CAST: CArbon-14 Source Term

The CAST project (CArbon-14 Source Term) aimed to develop understanding of the potential release mechanisms of carbon-14 from radioactive waste materials under conditions relevant to waste packaging and disposal in underground geological disposal facilities.


Project Dates: 1/10/2013 – 31/03/2018

Project Status: Finished

Project Website:

In our atmosphere, carbon-14 is continuously generated from nitrogen (about 80% of air) and is incorporated into all living things.  When a species dies, the incorporation of this cosmogenically generated carbon-14 stops and its content decreases by radioactive decay.  The degree of carbon-14 decay in material from once living things allows archaeologists to determine how old their findings of biological origin (e.g. a wooden tool) are.  Carbon-14 is also generated in nuclear reactors, for example, during irradiation of metals containing nitrogen or carbon additions.  These materials are considered radioactive waste for which special safety measures are and will be taken.  The CAST project (CArbon-14 Source Term) aimed to develop understanding of the potential release mechanisms of carbon-14 from radioactive waste materials under conditions relevant to waste packaging and disposal in underground geological disposal facilities.  The expected increase in understanding should decrease uncertainties in the long-term safety assessment and increase confidence in the safety case.

The CAST consortium brought together 33 partners with many different skills and competences both in geological disposal of difference waste types, but also in developing safety cases and on planning and implementing experimental programmes on gas generation.  The consortium included national waste management organisations, research institutes, universities and commercial organisations working in this field.  The involvement of the waste management organisations (the end-users of the outcome in the form of process understanding, data and competence) ensured that the project focused on important and outstanding issues.  It also ensured that the project aligned to European national programmes and thus that results are used as intended.  Two partners were from outside Europe – one from the Ukraine (SI IEG NASU) and one from Japan (RWMC).  This offered a unique extension of scientific basis to the project, as well as an insight into how other national programmes manage the issue of carbon-14.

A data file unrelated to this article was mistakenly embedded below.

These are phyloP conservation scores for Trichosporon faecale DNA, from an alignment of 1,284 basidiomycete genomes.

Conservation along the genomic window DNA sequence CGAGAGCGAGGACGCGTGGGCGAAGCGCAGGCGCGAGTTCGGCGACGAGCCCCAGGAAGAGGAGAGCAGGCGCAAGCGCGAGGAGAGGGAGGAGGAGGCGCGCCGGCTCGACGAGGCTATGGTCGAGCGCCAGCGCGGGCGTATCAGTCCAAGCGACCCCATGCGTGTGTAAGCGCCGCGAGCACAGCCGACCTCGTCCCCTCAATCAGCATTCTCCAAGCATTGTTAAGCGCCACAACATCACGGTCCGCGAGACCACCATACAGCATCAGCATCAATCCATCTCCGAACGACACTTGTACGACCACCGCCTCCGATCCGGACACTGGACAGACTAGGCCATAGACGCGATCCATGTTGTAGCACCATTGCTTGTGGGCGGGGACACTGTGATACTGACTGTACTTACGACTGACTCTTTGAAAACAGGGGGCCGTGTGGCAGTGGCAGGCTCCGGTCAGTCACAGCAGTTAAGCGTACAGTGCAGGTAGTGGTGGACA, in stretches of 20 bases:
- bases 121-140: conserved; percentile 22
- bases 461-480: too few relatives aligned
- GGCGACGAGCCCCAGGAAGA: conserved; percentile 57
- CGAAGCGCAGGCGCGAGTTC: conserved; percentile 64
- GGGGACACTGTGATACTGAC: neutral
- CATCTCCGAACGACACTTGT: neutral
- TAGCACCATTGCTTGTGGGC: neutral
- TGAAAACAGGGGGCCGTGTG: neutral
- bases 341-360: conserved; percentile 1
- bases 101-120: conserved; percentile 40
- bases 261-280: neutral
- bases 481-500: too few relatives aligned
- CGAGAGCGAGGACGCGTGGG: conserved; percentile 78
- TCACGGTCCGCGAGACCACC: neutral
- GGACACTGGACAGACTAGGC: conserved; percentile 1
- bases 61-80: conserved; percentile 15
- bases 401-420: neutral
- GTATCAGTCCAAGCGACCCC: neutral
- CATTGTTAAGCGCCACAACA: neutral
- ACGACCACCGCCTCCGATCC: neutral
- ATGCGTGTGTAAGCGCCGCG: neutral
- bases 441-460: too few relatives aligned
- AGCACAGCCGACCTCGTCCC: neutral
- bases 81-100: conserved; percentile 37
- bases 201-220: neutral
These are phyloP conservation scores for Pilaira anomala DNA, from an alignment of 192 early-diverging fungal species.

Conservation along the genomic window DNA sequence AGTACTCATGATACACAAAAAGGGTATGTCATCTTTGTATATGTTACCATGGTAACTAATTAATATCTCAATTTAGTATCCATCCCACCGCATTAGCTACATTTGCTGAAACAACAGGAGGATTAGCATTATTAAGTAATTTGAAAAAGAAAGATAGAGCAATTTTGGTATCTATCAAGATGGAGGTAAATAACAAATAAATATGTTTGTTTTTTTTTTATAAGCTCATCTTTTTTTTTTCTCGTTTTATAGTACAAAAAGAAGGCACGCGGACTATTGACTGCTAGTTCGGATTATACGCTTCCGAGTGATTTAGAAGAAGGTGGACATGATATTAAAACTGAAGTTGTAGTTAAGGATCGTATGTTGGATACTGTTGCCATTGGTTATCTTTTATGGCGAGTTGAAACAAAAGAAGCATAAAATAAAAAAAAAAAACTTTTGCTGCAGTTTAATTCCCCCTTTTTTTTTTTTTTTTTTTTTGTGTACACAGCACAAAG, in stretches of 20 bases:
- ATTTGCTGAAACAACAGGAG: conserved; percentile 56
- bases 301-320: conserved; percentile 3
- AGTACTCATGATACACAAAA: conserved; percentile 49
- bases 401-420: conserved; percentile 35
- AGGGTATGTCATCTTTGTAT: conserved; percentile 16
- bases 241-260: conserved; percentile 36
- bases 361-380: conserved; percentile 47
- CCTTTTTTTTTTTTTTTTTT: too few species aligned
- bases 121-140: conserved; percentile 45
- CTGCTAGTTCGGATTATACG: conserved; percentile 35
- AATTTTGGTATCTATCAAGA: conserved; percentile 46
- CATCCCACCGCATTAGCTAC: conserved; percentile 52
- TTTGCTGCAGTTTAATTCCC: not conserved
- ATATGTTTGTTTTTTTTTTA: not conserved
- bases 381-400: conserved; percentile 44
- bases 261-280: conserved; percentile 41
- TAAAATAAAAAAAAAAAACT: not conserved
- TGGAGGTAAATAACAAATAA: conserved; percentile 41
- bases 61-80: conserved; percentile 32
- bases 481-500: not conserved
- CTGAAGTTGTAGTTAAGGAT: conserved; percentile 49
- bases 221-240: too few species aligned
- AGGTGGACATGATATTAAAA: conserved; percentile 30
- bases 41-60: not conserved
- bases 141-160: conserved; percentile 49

CAST was a collaborative project that received funding from the European Union’s Seventh Framework Programme for research, technological development and demonstration.


The scope of CAST was defined through a process of consultation initiated by a questionnaire circulated to a wide range of organisations.  A synthesis of the responses to the questionnaire showed that carbon-14 release from irradiated steels, Zircaloys, graphites and from ion-exchange resins were of widest interest.  The responses indicated that there were several on-going (or planned studies) on irradiated graphites and uncertainties on carbon-14 release rates and speciation remain to be resolved.  However, there was less on-going work and little information available for the release of carbon-14 from irradiated steels, Zircaloys and ion-exchange resins.

Therefore, the objectives of CAST were to:

  1. gain a scientific understanding of the carbon-14 release mechanisms and rates from the corrosion of irradiated steels and Zircaloys and from the leaching of ion-exchange resins and irradiated graphites under geological disposal conditions;
  2. provide speciation of the carbon-14 release and how this relates to aqueous conditions;
  3. evaluate this understanding in the context of national safety assessments; and
  4. disseminate this understanding and its relevance to safety assessments to a range of interested stakeholders and provide an opportunity for training of early career researchers.

These objectives address Topic 2 in Key Topic 2 (Understanding the Wastes) of the IGD-TP Strategic Research Agenda, which identifies a need for improved data and understanding of the underpinning scientific mechanisms of the release of radionuclides and chemical species from various long-lived Intermediate Level Wastes.  This includes detailed characterisation methods, issues related to adequate inventory determinations, chemical form, speciation on release and transport in the near field and far field.


Data for rates of release of carbon-14 and its speciation are sparse.  Therefore, in safety assessments it is often assumed that carbon-14 is released from irradiated metals in a single chemical form at a rate dependent on the corrosion rate of the metal and the inventory of carbon-14.  Similarly, estimates of the rate of release from irradiated graphite may be based on simple assumptions about the proportion of the carbon-14 that is ‘labile’ and on short-term leaching results.  CAST investigated the release of carbon-14 from irradiated steels, irradiated Zircaloys, spent ion exchange resins (IEX) and irradiated graphites.  A work package was devoted to each type of material in which fundamental scientific experiments will be performed and conceptual models for carbon-14 release were developed.  CAST aimed to provide a significant advance on the current understanding by obtaining direct experimental data for the rates of release of carbon-14 from these waste components, rather than relying on hypotheses based on assumptions about speciation and distribution and extrapolation from corrosion rate data that may be around the limit of detection.